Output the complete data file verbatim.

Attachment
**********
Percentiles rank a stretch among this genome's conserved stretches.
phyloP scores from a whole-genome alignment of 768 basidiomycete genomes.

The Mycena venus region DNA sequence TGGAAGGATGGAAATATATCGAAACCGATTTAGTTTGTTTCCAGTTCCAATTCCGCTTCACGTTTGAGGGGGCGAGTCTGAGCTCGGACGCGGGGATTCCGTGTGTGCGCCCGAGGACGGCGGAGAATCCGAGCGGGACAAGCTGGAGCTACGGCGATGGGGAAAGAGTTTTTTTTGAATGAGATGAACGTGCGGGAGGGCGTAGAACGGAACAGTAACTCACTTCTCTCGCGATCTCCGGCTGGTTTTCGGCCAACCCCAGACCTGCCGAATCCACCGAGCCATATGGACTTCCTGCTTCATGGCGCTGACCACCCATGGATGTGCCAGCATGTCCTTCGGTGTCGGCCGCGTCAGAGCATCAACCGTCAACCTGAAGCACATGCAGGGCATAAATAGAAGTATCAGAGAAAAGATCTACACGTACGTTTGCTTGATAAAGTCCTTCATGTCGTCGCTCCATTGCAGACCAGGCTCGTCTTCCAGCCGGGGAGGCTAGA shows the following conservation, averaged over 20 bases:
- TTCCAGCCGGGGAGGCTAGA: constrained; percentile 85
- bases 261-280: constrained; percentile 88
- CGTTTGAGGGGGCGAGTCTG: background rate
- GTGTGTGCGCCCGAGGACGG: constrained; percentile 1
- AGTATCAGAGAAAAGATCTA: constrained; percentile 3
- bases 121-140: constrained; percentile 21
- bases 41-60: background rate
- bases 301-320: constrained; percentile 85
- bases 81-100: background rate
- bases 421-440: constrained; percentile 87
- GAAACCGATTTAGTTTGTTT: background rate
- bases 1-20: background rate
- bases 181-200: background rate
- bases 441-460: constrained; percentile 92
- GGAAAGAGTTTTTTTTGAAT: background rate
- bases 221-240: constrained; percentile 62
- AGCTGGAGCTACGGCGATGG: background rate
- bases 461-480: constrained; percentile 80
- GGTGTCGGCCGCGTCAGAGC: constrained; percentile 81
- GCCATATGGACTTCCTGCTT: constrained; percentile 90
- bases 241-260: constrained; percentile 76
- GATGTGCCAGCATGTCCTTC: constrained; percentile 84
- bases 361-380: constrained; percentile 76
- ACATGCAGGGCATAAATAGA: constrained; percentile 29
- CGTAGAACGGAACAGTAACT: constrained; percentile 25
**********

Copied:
Percentiles rank a stretch among this genome's conserved stretches.
phyloP scores from a whole-genome alignment of 768 basidiomycete genomes.

The Mycena venus region DNA sequence TGGAAGGATGGAAATATATCGAAACCGATTTAGTTTGTTTCCAGTTCCAATTCCGCTTCACGTTTGAGGGGGCGAGTCTGAGCTCGGACGCGGGGATTCCGTGTGTGCGCCCGAGGACGGCGGAGAATCCGAGCGGGACAAGCTGGAGCTACGGCGATGGGGAAAGAGTTTTTTTTGAATGAGATGAACGTGCGGGAGGGCGTAGAACGGAACAGTAACTCACTTCTCTCGCGATCTCCGGCTGGTTTTCGGCCAACCCCAGACCTGCCGAATCCACCGAGCCATATGGACTTCCTGCTTCATGGCGCTGACCACCCATGGATGTGCCAGCATGTCCTTCGGTGTCGGCCGCGTCAGAGCATCAACCGTCAACCTGAAGCACATGCAGGGCATAAATAGAAGTATCAGAGAAAAGATCTACACGTACGTTTGCTTGATAAAGTCCTTCATGTCGTCGCTCCATTGCAGACCAGGCTCGTCTTCCAGCCGGGGAGGCTAGA shows the following conservation, averaged over 20 bases:
- TTCCAGCCGGGGAGGCTAGA: constrained; percentile 85
- bases 261-280: constrained; percentile 88
- CGTTTGAGGGGGCGAGTCTG: background rate
- GTGTGTGCGCCCGAGGACGG: constrained; percentile 1
- AGTATCAGAGAAAAGATCTA: constrained; percentile 3
- bases 121-140: constrained; percentile 21
- bases 41-60: background rate
- bases 301-320: constrained; percentile 85
- bases 81-100: background rate
- bases 421-440: constrained; percentile 87
- GAAACCGATTTAGTTTGTTT: background rate
- bases 1-20: background rate
- bases 181-200: background rate
- bases 441-460: constrained; percentile 92
- GGAAAGAGTTTTTTTTGAAT: background rate
- bases 221-240: constrained; percentile 62
- AGCTGGAGCTACGGCGATGG: background rate
- bases 461-480: constrained; percentile 80
- GGTGTCGGCCGCGTCAGAGC: constrained; percentile 81
- GCCATATGGACTTCCTGCTT: constrained; percentile 90
- bases 241-260: constrained; percentile 76
- GATGTGCCAGCATGTCCTTC: constrained; percentile 84
- bases 361-380: constrained; percentile 76
- ACATGCAGGGCATAAATAGA: constrained; percentile 29
- CGTAGAACGGAACAGTAACT: constrained; percentile 25